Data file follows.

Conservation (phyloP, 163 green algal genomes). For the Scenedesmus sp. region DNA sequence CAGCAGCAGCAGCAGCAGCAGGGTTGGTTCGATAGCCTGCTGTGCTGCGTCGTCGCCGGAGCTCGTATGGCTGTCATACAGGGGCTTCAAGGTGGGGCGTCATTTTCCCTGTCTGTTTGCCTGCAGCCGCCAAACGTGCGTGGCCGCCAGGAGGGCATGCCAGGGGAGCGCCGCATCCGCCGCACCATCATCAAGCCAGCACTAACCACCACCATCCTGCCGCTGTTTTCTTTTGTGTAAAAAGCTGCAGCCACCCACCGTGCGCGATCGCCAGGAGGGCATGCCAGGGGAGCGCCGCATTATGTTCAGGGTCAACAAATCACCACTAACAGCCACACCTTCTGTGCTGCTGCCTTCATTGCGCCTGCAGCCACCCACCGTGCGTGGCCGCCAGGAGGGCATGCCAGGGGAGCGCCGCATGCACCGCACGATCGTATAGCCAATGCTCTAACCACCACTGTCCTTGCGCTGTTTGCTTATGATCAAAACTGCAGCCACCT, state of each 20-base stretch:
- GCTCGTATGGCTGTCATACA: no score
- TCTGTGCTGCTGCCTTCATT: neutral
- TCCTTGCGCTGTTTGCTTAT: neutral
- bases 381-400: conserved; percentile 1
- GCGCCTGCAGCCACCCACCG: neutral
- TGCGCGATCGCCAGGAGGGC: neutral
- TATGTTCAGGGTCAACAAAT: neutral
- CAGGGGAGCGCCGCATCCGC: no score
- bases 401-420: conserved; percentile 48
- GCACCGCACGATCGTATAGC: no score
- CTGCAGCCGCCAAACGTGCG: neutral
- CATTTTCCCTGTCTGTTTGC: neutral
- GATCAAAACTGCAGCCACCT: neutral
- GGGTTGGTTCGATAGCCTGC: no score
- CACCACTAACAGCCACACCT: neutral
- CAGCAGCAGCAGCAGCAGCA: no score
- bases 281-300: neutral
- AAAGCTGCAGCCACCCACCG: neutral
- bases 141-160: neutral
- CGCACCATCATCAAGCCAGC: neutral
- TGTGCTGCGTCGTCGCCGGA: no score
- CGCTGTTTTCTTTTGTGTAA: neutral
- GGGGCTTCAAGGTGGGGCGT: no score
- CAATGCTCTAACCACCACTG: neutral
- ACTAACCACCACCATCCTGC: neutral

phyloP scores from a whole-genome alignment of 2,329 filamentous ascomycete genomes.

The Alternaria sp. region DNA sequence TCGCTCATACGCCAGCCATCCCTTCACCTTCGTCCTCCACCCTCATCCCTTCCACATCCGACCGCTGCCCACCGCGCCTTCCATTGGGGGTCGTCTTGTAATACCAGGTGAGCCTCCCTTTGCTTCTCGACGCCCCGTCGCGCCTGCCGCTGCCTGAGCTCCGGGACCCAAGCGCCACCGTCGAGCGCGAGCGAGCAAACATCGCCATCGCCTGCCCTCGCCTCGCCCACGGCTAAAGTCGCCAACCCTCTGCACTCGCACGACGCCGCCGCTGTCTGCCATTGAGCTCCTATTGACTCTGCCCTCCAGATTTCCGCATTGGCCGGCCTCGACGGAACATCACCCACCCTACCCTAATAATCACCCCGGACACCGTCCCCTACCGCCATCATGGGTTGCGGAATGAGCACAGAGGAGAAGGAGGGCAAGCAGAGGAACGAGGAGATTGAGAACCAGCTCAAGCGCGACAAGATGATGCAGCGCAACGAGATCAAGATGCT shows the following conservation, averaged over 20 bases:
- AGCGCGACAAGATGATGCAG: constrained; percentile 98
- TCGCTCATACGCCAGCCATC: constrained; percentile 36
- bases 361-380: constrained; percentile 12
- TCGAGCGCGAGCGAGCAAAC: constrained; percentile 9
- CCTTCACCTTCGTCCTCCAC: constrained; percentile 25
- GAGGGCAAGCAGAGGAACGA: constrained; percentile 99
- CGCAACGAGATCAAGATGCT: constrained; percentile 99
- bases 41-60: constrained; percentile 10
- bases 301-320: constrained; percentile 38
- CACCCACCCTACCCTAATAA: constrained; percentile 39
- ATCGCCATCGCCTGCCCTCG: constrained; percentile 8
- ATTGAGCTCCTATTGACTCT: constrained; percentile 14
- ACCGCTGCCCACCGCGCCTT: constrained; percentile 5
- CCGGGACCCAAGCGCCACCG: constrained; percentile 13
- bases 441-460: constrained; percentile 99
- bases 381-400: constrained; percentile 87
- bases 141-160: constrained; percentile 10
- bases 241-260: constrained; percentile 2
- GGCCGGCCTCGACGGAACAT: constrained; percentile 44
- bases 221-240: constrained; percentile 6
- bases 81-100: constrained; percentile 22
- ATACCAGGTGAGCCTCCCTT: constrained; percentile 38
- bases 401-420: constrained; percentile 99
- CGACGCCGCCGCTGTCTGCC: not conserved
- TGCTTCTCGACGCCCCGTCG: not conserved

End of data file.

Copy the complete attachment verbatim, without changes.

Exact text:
Conservation (phyloP, 163 green algal genomes). For the Scenedesmus sp. region DNA sequence CAGCAGCAGCAGCAGCAGCAGGGTTGGTTCGATAGCCTGCTGTGCTGCGTCGTCGCCGGAGCTCGTATGGCTGTCATACAGGGGCTTCAAGGTGGGGCGTCATTTTCCCTGTCTGTTTGCCTGCAGCCGCCAAACGTGCGTGGCCGCCAGGAGGGCATGCCAGGGGAGCGCCGCATCCGCCGCACCATCATCAAGCCAGCACTAACCACCACCATCCTGCCGCTGTTTTCTTTTGTGTAAAAAGCTGCAGCCACCCACCGTGCGCGATCGCCAGGAGGGCATGCCAGGGGAGCGCCGCATTATGTTCAGGGTCAACAAATCACCACTAACAGCCACACCTTCTGTGCTGCTGCCTTCATTGCGCCTGCAGCCACCCACCGTGCGTGGCCGCCAGGAGGGCATGCCAGGGGAGCGCCGCATGCACCGCACGATCGTATAGCCAATGCTCTAACCACCACTGTCCTTGCGCTGTTTGCTTATGATCAAAACTGCAGCCACCT, state of each 20-base stretch:
- GCTCGTATGGCTGTCATACA: no score
- TCTGTGCTGCTGCCTTCATT: neutral
- TCCTTGCGCTGTTTGCTTAT: neutral
- bases 381-400: conserved; percentile 1
- GCGCCTGCAGCCACCCACCG: neutral
- TGCGCGATCGCCAGGAGGGC: neutral
- TATGTTCAGGGTCAACAAAT: neutral
- CAGGGGAGCGCCGCATCCGC: no score
- bases 401-420: conserved; percentile 48
- GCACCGCACGATCGTATAGC: no score
- CTGCAGCCGCCAAACGTGCG: neutral
- CATTTTCCCTGTCTGTTTGC: neutral
- GATCAAAACTGCAGCCACCT: neutral
- GGGTTGGTTCGATAGCCTGC: no score
- CACCACTAACAGCCACACCT: neutral
- CAGCAGCAGCAGCAGCAGCA: no score
- bases 281-300: neutral
- AAAGCTGCAGCCACCCACCG: neutral
- bases 141-160: neutral
- CGCACCATCATCAAGCCAGC: neutral
- TGTGCTGCGTCGTCGCCGGA: no score
- CGCTGTTTTCTTTTGTGTAA: neutral
- GGGGCTTCAAGGTGGGGCGT: no score
- CAATGCTCTAACCACCACTG: neutral
- ACTAACCACCACCATCCTGC: neutral

phyloP scores from a whole-genome alignment of 2,329 filamentous ascomycete genomes.

The Alternaria sp. region DNA sequence TCGCTCATACGCCAGCCATCCCTTCACCTTCGTCCTCCACCCTCATCCCTTCCACATCCGACCGCTGCCCACCGCGCCTTCCATTGGGGGTCGTCTTGTAATACCAGGTGAGCCTCCCTTTGCTTCTCGACGCCCCGTCGCGCCTGCCGCTGCCTGAGCTCCGGGACCCAAGCGCCACCGTCGAGCGCGAGCGAGCAAACATCGCCATCGCCTGCCCTCGCCTCGCCCACGGCTAAAGTCGCCAACCCTCTGCACTCGCACGACGCCGCCGCTGTCTGCCATTGAGCTCCTATTGACTCTGCCCTCCAGATTTCCGCATTGGCCGGCCTCGACGGAACATCACCCACCCTACCCTAATAATCACCCCGGACACCGTCCCCTACCGCCATCATGGGTTGCGGAATGAGCACAGAGGAGAAGGAGGGCAAGCAGAGGAACGAGGAGATTGAGAACCAGCTCAAGCGCGACAAGATGATGCAGCGCAACGAGATCAAGATGCT shows the following conservation, averaged over 20 bases:
- AGCGCGACAAGATGATGCAG: constrained; percentile 98
- TCGCTCATACGCCAGCCATC: constrained; percentile 36
- bases 361-380: constrained; percentile 12
- TCGAGCGCGAGCGAGCAAAC: constrained; percentile 9
- CCTTCACCTTCGTCCTCCAC: constrained; percentile 25
- GAGGGCAAGCAGAGGAACGA: constrained; percentile 99
- CGCAACGAGATCAAGATGCT: constrained; percentile 99
- bases 41-60: constrained; percentile 10
- bases 301-320: constrained; percentile 38
- CACCCACCCTACCCTAATAA: constrained; percentile 39
- ATCGCCATCGCCTGCCCTCG: constrained; percentile 8
- ATTGAGCTCCTATTGACTCT: constrained; percentile 14
- ACCGCTGCCCACCGCGCCTT: constrained; percentile 5
- CCGGGACCCAAGCGCCACCG: constrained; percentile 13
- bases 441-460: constrained; percentile 99
- bases 381-400: constrained; percentile 87
- bases 141-160: constrained; percentile 10
- bases 241-260: constrained; percentile 2
- GGCCGGCCTCGACGGAACAT: constrained; percentile 44
- bases 221-240: constrained; percentile 6
- bases 81-100: constrained; percentile 22
- ATACCAGGTGAGCCTCCCTT: constrained; percentile 38
- bases 401-420: constrained; percentile 99
- CGACGCCGCCGCTGTCTGCC: not conserved
- TGCTTCTCGACGCCCCGTCG: not conserved